• George H. Dunne, Generation Of Giants: The Story Of The Jesuits In China In The Last Decades Of The Ming Dynasty

Source: books.google.com/books?id=qA29gOSVfWEC&pg=PA165&lpg=PA165&dq#v=onepage&q&f=false


#10

[quote="ProVobis, post:6, topic:326115"]
My guess is that it was explained to them through sermons, schools, etc., something we still should be doing IMO. Having everything in modern vernacular doesn't explain everything, including why the Church was able to flourish almost 2000 years without it.

[/quote]

I agree with the need to explain. The 2000 years, though is a vast overstatement. Remember, Latin, too, was a vernacular once and there was never a time in the history of the Catholic Church in which Latin remained globally the exclusive language of liturgy.


#11

Remember also that the vernacular has been more integrated into the liturgies in the East than the West. For example, the Byzantine Divine Liturgy was and is often celebrated in the vernacular.

Remember that Latin was once the vernacular in the West. The Vulgate gets its name because it was translated into the vulgar (a.k.a vernacular) tongue.

Even when Latin was no longer the common language, there we small pockets in which the Church allowed the Mass to be said in the vernacular - e.g., in Croatia.


#12

[quote="nagyszakall, post:10, topic:326115"]
Remember, Latin, too, was a vernacular once and there was never a time in the history of the Catholic Church in which Latin remained globally the exclusive language of liturgy.

[/quote]

[quote="JMJ_coder, post:11, topic:326115"]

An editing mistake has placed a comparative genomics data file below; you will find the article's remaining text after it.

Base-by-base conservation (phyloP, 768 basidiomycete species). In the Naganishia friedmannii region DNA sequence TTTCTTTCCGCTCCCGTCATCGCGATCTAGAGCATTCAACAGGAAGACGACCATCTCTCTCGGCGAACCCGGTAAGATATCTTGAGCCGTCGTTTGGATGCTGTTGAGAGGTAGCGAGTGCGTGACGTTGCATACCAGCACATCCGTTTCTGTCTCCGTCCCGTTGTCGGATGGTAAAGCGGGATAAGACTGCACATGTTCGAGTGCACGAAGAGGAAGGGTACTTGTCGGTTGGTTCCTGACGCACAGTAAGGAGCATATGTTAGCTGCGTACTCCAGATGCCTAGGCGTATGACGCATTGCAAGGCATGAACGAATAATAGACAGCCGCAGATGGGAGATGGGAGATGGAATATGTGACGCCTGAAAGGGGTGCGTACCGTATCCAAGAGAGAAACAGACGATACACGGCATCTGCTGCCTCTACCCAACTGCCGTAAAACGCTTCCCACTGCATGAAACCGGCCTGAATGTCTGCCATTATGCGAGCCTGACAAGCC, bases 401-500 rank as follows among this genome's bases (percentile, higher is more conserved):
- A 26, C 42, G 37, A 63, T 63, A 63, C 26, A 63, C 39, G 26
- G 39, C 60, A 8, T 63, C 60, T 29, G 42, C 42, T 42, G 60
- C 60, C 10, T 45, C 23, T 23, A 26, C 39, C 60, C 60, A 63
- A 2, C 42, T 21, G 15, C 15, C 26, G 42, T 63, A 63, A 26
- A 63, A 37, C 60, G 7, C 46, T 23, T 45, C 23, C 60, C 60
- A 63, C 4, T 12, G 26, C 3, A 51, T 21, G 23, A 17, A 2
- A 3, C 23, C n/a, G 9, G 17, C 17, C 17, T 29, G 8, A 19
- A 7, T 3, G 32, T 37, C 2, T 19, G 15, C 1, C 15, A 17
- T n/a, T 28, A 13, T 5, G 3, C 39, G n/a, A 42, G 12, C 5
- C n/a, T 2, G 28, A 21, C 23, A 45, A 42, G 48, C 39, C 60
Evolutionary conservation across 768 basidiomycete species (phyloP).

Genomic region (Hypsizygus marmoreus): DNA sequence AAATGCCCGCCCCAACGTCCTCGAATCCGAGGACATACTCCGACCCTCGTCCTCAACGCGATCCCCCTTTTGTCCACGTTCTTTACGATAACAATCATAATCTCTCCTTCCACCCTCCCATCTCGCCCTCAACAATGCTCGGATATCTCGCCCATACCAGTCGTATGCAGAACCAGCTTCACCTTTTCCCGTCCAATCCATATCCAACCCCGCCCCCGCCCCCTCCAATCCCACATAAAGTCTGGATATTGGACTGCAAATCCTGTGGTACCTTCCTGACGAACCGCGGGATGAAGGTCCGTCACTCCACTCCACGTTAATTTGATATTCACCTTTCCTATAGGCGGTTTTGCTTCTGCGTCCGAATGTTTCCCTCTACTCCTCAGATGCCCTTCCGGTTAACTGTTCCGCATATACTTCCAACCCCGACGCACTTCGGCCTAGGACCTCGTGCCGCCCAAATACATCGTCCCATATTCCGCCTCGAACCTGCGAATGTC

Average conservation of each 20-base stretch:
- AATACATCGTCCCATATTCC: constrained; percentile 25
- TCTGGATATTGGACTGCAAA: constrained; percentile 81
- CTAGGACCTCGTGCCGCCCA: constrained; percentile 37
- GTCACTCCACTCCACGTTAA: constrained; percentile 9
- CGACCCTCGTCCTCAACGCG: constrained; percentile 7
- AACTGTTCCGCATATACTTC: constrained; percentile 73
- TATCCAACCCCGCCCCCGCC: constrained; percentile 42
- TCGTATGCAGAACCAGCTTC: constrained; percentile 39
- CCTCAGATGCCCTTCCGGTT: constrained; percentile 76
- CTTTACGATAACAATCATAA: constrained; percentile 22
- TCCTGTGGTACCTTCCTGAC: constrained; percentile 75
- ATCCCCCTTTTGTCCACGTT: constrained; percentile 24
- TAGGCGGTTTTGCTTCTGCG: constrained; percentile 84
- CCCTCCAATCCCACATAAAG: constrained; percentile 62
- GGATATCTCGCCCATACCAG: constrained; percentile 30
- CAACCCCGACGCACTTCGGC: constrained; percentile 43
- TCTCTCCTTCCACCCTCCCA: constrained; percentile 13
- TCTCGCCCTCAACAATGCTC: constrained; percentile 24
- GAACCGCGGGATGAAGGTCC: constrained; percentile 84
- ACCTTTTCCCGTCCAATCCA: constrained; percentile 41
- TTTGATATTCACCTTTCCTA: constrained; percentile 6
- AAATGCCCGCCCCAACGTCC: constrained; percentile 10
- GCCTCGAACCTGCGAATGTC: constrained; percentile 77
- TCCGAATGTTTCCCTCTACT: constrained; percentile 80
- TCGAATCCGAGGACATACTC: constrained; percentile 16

Remember that Latin was once the vernacular in the West. The Vulgate gets its name because it was translated into the vulgar (a.k.a vernacular) tongue.

[/quote]

I don't think so. Vetus Latina, which preceded the Latin Vulgate, would have probably been closer to the vernacular. It was called the Vulgate (there was a Greek Vulgate as well), because it was the most commonly used translation.

Vulgar Latin was the street language of the Romans. From Vulgar Latin descended the modern Romance languages. Church Latin was the Christianized adaptation of the vocabulary and grammar codified by Cicero and other Classicists. This would not have been the vernacular of the period. Proof that there are differences is shown in the Appendix Probi.

FWIW, Ecclesiastical Latin wasn't the only non-vulgar/non-vernacular of the Church. Old Church Slavonic was another such Church language.


#13

[quote="JMJ_coder, post:8, topic:326115"]
That's quite a feat, considering he died a half-century before it was even first (partially) published.

[/quote]

That's what I thought too until someone corrected me on another thread. Was there another popular English translation at the time?

I don't know. To me it seems that it would be ideal to have at least the essentials of Mass or the Bible or Church documents in one language, one which isn't a national one or subject to constant changes in meaning. In 2000 years from now, would anyone know who the Holy Ghost is, for example? Or Google, for that matter? :)


#14